Life Stories

Let’s Talk About How Moms Do All The Christmas Gift Finding And How We Can Change That

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My marriage is genuinely very equal in nearly every way. We both work, we both put the same amount of effort into homeschooling our kid. We both make dinner, do dishes, do the laundry, clean the house. We both take kids and pets to appointments. We are both diligent about reading before bedtime, about attending class meetings, about volunteering for field trips. We ask one another about our days and really mean it. We stop what we’re doing and listen to one another talk. But there’s one area where we are like every other hetero couple that I know: not a holiday goes by in which my husband is the one to pick out the holiday gifts.


I will give him a tiny sliver of credit: if I ask him to pick gifts for specific people, he’s all about it, but only if I’ve asked him. He’s also excellent at getting gifts for me, which is a quality I truly appreciate in anyone. We do split picking out gifts for our son in theory, but the reality is that I get 3-4 of them and he’s on the hook for 1 or 2 that he happens to see while out in the world doing whatever it is that Aquarian husbands do.

As someone who has spent years upon years, days upon days, hours upon hours thinking about emotional labor in relationships and insisting that my husband do things simply so I don’t have to, even if it’s often easier for me to just do it, this really… burns me up.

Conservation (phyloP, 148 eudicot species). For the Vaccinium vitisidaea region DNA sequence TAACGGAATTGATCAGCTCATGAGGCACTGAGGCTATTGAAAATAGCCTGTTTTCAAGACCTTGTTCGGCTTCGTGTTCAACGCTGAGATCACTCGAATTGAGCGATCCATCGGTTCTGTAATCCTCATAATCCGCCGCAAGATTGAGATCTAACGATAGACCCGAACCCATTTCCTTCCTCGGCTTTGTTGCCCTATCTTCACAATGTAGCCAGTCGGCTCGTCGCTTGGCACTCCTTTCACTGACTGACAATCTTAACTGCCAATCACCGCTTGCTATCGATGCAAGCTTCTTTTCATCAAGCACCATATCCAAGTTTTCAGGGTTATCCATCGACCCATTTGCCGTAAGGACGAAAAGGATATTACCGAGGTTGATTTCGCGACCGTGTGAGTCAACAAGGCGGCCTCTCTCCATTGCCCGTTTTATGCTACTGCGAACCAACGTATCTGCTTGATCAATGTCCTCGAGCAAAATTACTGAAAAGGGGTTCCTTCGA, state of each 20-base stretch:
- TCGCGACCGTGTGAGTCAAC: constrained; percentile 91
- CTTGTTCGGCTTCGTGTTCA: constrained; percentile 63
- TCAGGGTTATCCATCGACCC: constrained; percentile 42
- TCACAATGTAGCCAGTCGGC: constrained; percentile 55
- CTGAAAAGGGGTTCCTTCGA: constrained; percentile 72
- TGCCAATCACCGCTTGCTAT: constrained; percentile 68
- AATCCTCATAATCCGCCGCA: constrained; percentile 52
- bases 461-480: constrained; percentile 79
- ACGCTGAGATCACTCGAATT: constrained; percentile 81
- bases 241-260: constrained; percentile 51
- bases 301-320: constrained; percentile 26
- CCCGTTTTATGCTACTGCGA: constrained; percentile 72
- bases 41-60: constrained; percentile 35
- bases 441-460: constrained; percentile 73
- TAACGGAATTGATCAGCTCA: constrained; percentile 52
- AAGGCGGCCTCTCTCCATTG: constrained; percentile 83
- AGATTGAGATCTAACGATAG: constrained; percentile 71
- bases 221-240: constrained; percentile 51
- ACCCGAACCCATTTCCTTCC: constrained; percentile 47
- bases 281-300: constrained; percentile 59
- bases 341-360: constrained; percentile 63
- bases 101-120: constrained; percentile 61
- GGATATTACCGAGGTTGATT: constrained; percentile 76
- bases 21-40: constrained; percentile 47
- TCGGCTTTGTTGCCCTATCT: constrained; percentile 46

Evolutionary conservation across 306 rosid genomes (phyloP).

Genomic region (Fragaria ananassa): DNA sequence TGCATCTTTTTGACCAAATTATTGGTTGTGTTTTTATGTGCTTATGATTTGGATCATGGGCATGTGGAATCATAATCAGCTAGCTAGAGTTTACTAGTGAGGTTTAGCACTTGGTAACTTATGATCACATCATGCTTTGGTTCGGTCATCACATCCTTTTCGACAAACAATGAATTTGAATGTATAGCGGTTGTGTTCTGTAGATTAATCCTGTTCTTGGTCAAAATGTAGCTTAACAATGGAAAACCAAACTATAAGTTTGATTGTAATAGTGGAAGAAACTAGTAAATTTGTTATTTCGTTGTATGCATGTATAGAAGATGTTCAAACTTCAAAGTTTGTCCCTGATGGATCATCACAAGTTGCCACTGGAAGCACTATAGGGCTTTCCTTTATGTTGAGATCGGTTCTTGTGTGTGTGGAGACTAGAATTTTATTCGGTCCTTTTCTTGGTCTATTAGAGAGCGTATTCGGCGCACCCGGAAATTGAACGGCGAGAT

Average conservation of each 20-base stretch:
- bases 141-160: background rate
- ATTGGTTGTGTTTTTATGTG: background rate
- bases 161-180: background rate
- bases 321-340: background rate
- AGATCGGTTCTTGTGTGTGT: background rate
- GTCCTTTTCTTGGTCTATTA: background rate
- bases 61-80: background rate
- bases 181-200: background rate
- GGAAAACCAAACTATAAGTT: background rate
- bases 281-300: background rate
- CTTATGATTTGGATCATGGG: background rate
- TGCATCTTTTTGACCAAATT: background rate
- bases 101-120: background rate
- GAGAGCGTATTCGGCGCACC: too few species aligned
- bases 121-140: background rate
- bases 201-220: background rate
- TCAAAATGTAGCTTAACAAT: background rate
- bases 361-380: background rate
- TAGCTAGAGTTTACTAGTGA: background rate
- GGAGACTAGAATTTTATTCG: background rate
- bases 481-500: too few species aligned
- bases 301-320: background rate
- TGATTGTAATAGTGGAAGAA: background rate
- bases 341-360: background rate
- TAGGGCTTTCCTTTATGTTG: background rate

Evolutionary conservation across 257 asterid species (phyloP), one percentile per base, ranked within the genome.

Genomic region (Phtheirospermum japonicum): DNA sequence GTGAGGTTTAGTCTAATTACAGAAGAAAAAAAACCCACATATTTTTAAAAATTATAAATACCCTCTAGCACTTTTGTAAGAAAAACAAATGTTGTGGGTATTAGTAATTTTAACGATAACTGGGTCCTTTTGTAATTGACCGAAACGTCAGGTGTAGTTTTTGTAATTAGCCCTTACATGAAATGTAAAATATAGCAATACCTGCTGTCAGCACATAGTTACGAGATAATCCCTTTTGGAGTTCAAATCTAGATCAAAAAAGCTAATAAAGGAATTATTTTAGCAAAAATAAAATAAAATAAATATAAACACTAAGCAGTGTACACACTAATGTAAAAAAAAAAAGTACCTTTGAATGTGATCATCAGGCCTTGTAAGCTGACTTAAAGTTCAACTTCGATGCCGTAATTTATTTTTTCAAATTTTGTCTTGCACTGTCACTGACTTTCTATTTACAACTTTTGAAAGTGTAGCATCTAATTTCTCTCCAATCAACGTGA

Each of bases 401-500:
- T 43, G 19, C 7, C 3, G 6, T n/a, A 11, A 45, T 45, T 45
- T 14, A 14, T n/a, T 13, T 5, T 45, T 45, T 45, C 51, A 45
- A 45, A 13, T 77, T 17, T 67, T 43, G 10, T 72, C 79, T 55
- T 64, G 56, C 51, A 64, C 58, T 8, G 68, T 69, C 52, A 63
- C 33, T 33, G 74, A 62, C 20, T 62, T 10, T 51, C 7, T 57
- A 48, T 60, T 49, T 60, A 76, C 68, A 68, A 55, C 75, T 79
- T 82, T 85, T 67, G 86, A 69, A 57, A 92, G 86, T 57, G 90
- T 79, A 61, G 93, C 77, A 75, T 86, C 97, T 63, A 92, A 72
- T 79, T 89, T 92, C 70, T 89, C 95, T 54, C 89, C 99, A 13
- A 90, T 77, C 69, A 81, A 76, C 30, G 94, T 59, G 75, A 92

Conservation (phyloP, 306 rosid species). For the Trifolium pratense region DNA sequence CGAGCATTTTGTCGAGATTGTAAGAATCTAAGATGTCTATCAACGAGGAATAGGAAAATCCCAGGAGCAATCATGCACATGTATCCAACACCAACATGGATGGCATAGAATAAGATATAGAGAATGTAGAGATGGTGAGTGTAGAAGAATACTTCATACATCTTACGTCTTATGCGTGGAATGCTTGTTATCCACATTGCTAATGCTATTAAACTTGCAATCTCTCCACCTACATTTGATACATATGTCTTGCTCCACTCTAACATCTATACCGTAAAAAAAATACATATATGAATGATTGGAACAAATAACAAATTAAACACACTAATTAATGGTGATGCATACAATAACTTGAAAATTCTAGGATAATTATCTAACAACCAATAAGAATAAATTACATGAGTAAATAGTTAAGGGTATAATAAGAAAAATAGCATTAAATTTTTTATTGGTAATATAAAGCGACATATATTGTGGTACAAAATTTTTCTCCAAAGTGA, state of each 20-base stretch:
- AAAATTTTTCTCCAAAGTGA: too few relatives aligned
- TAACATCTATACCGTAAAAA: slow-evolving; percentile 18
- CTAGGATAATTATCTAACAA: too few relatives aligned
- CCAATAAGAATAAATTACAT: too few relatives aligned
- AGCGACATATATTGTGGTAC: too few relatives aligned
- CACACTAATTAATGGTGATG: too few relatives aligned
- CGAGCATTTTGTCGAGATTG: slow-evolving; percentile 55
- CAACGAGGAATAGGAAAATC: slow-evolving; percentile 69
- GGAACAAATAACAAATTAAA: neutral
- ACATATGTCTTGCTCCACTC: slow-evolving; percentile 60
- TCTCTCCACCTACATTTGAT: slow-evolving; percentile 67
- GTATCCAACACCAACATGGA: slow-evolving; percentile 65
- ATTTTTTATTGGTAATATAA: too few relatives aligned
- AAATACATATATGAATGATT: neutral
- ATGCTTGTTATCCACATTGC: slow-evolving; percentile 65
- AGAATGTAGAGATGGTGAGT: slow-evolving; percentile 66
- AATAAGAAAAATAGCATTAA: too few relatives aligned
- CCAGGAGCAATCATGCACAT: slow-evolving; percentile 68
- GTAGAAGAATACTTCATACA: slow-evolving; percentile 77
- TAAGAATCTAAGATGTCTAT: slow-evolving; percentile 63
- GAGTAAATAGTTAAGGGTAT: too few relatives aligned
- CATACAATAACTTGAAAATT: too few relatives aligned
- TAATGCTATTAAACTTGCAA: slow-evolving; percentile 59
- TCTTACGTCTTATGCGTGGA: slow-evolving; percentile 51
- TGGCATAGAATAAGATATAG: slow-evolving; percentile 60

And I’m not the only one! Nearly every woman I know who is partnered with a man finds that she is always, always the one doing the holiday shopping. And it’s not like we have that much more time on our hands, or that we have magical insight into our children that our male spouses simply do not (if the latter is the case, you might have bigger problems that this post isn’t going to solve). In terms of time, every mom I know is busy juggling her schedule and life, the lives and schedules of her kids, and the emotional needs of their partners, siblings, acquaintances, neighbors, and the person they just met at the grocery store who “just had a feeling” that she’d be open to spending 30 minutes of her day listening to every health problem they’ve developed in the last year or two.

In relationships where the male partner works out of the home and the female does not, I have a very difficult time believing that the vast majority of male partners have more intense days than their female counterparts. I say this as someone who has worked from home when my male partner worked outside the home, who briefly did not work at all while my husband worked outside the home, and who has also worked out of the home when my male partner wasn’t working and stayed home with our son. When I worked out of the home I spent significantly less time actually working and significantly more time talking to my co-workers, reading things on the internet, and trying to train doctors to actually call my husband first and not me since, you know, I was so busy working outside the home.

I don’t know exactly what has broken in our culture and has made us all believe women are just the best gift shoppers and that they happily take this mantle, but I’m willing to go out on a limb and say it probably has at least a little bit to do with antiquated ideas about traditional gender roles that simply don’t apply to most families where the parents are under 45. I mean, maybe they don’t apply for families where the parents are over 45 either, but my friend circle of parents is mostly made of people who are ages 30-45 so that’s what I’m working with.

So, if that’s the reason… what can we do about it?

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